What is the Reggio Emilia Philosophy?
Named after its birthplace in Italy, this approach began as a vision by a local teacher to rebuild the community after the devastating effects of World War II. The approach focuses on the importance of cultivating young minds and has gained worldwide recognition as best practice for its unique vision of early childhood education.
Inspired by this philosophy, Nido follows the belief that the child, parent, community and environment are all essential to the early years learning process.
The Nido Philosophy
- Each child has the right to make choices in regard to their learning and should feel a strong sense of well-being
- As the environment is the ‘third teacher’, it is essential that our physical spaces are set up to encourage engagement and exploration
- The environment should reflect both our love of nature and views on sustainability
- Building relationships with families and encouraging a high degree of involvement, is key
- Learning is ongoing and we constantly seek to develop our own knowledge to offer richer experiences to our children
Bringing our philosophy to life
Our philosophy is not just theoretical; we live and breathe it. It impacts everything from our lesson plans to where the cucina is located in the building.
Teaching children the importance of being a good person, to look after their peers and take a sustainable approach to life, is key to us and in doing so, helps make the world a far better place.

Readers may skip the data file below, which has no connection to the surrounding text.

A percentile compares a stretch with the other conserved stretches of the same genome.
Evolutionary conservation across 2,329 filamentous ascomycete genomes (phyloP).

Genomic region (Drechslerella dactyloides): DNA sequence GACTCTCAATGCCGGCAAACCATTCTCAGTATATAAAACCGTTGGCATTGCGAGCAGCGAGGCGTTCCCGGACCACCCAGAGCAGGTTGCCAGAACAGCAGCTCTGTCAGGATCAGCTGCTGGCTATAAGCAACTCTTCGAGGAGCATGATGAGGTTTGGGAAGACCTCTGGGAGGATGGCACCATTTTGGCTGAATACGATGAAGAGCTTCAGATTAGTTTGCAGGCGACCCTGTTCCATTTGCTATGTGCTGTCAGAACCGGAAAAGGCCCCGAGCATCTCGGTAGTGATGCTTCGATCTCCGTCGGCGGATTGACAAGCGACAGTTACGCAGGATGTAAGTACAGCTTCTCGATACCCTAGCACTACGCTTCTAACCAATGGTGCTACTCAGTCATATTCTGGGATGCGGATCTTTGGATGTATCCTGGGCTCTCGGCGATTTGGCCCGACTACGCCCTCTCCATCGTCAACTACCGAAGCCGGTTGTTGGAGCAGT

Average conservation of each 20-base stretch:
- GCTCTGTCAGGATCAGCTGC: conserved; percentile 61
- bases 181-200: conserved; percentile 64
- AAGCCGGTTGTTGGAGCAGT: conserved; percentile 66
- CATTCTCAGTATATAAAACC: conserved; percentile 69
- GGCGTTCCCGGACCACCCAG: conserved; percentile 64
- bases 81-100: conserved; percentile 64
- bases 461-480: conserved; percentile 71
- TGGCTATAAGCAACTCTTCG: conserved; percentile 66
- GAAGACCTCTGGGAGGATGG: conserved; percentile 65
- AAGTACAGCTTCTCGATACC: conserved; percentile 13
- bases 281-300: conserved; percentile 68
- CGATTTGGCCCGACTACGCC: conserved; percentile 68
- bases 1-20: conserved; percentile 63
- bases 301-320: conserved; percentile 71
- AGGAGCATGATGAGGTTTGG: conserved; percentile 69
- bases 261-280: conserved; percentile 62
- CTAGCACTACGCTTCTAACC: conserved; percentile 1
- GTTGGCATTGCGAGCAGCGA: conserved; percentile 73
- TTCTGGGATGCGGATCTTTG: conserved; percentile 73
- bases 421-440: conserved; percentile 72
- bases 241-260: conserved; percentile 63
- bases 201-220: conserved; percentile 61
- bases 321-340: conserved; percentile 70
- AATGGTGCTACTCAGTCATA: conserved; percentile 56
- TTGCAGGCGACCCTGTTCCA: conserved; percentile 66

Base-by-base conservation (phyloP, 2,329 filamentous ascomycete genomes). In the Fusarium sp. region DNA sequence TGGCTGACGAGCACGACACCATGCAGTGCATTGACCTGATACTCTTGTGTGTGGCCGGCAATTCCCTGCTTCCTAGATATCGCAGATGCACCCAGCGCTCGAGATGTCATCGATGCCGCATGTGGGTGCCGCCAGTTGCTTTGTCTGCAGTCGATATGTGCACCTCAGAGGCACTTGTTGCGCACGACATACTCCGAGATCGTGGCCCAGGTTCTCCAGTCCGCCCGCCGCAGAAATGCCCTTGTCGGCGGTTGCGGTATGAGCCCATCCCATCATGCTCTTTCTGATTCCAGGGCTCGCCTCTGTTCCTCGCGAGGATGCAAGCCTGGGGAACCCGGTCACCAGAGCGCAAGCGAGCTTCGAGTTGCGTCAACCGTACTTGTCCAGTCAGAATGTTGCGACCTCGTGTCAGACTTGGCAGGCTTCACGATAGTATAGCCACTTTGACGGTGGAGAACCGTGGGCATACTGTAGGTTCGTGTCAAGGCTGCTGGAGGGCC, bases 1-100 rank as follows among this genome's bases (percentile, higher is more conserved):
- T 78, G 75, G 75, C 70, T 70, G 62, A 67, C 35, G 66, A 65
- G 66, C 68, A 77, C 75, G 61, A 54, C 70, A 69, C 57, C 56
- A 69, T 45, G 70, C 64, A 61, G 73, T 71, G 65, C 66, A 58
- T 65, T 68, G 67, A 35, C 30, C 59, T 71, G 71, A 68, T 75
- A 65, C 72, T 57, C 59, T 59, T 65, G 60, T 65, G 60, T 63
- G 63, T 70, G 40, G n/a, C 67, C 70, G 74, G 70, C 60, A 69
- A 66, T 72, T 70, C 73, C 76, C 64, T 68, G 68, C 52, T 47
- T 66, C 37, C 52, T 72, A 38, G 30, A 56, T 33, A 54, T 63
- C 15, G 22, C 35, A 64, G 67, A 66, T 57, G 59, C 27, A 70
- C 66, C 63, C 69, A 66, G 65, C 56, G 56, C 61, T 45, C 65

Role of the educator:
Our Educators play many roles; teacher, co-learner or researcher, depending on what Children need to support their holistic learning and development.
Using a child’s unique imagination:
Children will express themselves using the resources available in their environment. We will offer your child daily opportunities to speak up, write, create, paint, build, dance and represent their thinking and personalities in many different ways.
Reggio Emilia and Montessori
Reggio Emilia and Montessori, both founded in 20th century Italy, are two similar educational philosophies but with different methodologies. Both are child-centric educational approaches that foster curiosity, creativity and life-long learning.
The fundamental differences between the two systems are as follows:
|Reggio Emilia approach||Montessori|
|Key focus||Collaborative, project based learning||Individualised learning|
|Role of the educator||The role of the educator is multi-faceted and responsive to the needs of the children||Children are given the skills to learn independently|
|The classroom||The environment is considered a ‘third teacher.’ Learning is influenced by the resources, materials, educators and children within the environment||More structured approach to learning|
|The curriculum||Reflective of the context and the community where the Early School is situated||Learning is structured by the Montessori curriculum rather than the community|
|Age grouping||Children benefit from multi-age interactions at key times throughout the day, as well as being grouped by age||Multi-age classrooms|